Victoria-based Gaëlle Nicolussi makes ‘I carry naloxone’ buttons to help raise awareness about the opioid crisis. (Courtesy of Gaëlle Nicolussi)

Reducing harm with ‘I carry naloxone’ buttons

Victoria-based designer makes buttons with social justice messages

With more than 1,100 overdose deaths across B.C. so far this year, one Victoria woman is taking small steps to help harm reduction efforts.

Gaëlle Nicolussi is the creator behind Radical Buttons, a Victoria-based Etsy shop that makes buttons with social justice messages. Her most popular include “End mental health stigma” and “Smash the patriarchy.”

After three years in business, Nicolussi launched a new button design on Nov. 15: “I carry naloxone.”

“I have a friend who is an outreach worker who gave me a sticker that said ‘naloxone’ on it because I carry a kit with me everywhere, so it’s nice to let people know I have that on me,” said Nicolussi. She decided to make a permanent version for everyday use.

Nicolussi has been carrying a kit for eight months, since taking the naloxone training with AID Vancouver Island through her work as a research associate for substance use at the University of Victoria. Then in August, she was trained again at Centennial Square during the International Overdose Awareness Day. She’s taken the training twice this year so that if she ever witnesses an overdose, she’s ready to help.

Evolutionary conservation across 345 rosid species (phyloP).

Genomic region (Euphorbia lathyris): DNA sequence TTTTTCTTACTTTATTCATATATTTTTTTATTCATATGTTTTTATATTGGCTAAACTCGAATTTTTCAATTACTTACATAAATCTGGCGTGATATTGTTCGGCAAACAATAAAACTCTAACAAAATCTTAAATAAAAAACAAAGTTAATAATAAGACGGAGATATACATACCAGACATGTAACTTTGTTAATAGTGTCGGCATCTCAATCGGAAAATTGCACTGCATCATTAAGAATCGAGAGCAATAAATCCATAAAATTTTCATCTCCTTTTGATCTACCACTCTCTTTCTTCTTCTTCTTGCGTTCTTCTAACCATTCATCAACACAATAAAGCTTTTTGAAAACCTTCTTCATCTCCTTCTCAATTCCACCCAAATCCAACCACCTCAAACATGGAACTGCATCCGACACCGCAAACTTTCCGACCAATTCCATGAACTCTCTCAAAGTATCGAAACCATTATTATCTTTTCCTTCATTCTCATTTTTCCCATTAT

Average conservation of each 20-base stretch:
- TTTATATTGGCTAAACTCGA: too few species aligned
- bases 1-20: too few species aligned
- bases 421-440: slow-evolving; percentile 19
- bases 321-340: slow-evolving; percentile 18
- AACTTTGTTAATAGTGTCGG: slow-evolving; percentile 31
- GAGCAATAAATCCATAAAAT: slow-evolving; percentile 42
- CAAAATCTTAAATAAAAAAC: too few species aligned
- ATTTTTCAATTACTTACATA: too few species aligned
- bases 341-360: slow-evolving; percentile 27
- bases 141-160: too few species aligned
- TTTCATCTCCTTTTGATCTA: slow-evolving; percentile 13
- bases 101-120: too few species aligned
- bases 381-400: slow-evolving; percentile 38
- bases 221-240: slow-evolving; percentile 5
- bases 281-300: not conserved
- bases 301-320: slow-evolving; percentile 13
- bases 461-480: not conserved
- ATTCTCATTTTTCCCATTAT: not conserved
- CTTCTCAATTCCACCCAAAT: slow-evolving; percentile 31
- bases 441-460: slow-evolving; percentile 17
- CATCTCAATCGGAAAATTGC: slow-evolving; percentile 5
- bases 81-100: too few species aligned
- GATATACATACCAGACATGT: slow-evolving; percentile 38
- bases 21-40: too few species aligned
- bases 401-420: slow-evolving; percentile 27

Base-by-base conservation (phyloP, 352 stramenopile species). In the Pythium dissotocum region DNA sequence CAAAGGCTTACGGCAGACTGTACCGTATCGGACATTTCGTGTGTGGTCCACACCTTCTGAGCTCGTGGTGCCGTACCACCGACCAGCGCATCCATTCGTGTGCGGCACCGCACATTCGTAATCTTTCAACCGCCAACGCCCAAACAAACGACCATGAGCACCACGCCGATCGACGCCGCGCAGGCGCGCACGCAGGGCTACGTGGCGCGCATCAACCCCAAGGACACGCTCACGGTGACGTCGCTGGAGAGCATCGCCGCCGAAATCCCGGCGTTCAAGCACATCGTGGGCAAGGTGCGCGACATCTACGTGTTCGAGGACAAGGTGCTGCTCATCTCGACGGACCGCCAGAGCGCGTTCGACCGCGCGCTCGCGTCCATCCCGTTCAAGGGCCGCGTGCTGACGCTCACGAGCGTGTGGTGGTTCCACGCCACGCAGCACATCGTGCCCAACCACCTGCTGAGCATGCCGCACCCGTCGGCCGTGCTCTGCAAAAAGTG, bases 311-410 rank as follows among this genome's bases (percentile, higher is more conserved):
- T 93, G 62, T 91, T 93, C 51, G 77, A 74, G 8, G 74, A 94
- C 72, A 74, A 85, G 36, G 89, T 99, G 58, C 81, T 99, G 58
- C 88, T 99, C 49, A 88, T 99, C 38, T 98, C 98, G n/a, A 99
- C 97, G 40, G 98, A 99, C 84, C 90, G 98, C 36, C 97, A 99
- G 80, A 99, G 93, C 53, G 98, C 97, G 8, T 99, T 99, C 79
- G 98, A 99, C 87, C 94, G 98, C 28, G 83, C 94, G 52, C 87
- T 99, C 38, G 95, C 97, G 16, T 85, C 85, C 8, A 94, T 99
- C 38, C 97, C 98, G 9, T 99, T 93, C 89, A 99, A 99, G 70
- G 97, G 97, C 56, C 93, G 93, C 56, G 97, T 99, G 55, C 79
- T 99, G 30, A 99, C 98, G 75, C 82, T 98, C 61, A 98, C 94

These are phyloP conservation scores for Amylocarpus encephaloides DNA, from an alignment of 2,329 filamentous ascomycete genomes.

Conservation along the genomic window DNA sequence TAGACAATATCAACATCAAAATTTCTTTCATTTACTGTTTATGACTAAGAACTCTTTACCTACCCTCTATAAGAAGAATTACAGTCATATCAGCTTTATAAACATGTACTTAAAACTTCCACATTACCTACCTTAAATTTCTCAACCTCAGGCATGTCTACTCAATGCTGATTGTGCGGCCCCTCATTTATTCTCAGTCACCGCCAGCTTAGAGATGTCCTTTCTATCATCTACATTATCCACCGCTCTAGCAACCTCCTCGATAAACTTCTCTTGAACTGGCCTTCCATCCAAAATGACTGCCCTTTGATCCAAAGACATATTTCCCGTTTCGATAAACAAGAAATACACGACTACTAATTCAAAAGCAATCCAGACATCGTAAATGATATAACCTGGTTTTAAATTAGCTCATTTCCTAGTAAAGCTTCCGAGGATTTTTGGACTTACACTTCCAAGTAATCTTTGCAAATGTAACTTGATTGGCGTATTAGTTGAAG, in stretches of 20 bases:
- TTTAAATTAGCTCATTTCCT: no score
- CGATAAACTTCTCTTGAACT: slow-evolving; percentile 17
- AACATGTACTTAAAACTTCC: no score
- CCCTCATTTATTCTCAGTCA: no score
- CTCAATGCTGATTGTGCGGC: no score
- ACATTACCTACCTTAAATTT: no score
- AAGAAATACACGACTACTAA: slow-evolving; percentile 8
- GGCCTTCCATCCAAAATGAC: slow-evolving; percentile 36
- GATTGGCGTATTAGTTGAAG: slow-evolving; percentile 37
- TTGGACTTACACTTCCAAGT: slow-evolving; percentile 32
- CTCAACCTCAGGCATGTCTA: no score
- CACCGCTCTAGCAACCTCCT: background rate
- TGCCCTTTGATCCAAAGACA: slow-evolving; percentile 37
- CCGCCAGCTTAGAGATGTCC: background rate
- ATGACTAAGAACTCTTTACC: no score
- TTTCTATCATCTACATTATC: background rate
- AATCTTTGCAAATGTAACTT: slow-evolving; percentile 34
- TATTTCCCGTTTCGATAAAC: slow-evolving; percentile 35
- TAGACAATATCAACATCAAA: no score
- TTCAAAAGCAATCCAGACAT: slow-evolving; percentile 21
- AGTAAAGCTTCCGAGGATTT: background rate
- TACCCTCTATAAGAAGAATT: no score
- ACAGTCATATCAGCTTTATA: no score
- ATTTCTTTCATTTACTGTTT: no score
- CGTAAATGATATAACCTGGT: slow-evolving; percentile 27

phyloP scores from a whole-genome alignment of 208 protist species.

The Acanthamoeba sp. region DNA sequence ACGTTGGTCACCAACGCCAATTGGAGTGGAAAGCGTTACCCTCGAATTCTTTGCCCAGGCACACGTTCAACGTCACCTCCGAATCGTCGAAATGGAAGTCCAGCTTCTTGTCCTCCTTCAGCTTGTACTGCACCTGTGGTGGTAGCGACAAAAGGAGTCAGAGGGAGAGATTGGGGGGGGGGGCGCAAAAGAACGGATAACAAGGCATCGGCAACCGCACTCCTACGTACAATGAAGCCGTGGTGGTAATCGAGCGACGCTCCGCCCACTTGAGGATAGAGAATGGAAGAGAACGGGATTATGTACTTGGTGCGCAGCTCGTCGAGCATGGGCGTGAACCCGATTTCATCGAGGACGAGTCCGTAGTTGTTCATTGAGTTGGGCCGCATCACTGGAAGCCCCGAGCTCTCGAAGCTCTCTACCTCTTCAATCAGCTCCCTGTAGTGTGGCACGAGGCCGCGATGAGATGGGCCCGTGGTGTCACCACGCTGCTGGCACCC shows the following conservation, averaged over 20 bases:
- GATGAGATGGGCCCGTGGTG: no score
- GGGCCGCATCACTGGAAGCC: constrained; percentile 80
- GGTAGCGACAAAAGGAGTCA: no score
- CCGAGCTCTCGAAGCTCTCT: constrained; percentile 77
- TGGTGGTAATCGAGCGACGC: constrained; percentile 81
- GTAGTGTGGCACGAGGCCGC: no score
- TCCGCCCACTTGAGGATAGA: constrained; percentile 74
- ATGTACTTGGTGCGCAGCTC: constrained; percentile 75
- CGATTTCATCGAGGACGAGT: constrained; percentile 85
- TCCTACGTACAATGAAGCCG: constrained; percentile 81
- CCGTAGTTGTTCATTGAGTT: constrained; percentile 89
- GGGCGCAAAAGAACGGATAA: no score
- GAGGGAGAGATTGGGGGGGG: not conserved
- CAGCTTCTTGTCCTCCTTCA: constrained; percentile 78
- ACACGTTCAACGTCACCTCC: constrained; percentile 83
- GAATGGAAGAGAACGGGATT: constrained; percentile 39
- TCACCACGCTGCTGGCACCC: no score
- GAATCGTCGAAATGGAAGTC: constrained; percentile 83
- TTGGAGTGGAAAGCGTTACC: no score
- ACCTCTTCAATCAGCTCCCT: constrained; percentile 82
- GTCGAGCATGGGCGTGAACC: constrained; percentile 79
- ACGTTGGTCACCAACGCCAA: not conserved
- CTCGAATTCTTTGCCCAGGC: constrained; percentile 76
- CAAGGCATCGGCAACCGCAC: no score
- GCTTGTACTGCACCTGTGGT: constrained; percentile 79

WATCH MORE: How to use naloxone to stop a fentanyl overdose

“I think buttons are a great way not only to raise awareness, but to start a conversation about the opioid crisis, how it is affecting our community and how we as individuals can do something to help,” Nicolussi said.

Her buttons do more than spread a message: they also identify someone in case of an emergency, when there isn’t much time to react. So far in 2018, an average of 127 people in B.C. have died from overdoses per month, with 74 total cases in Victoria.

So far, Radical Buttons has sold around 30 buttons.

At $3 each, part of the proceeds from the “I carry naloxone” buttons will go to AIDS Vancouver Island, where Nicolussi said she plans to donate dozens of buttons for their harm reduction workers.

Naloxone training can be found at towardtheheart.com.

READ MORE: B.C. on track to record same number of overdose deaths as last year


@KeiliBartlett
keili.bartlett@blackpress.ca

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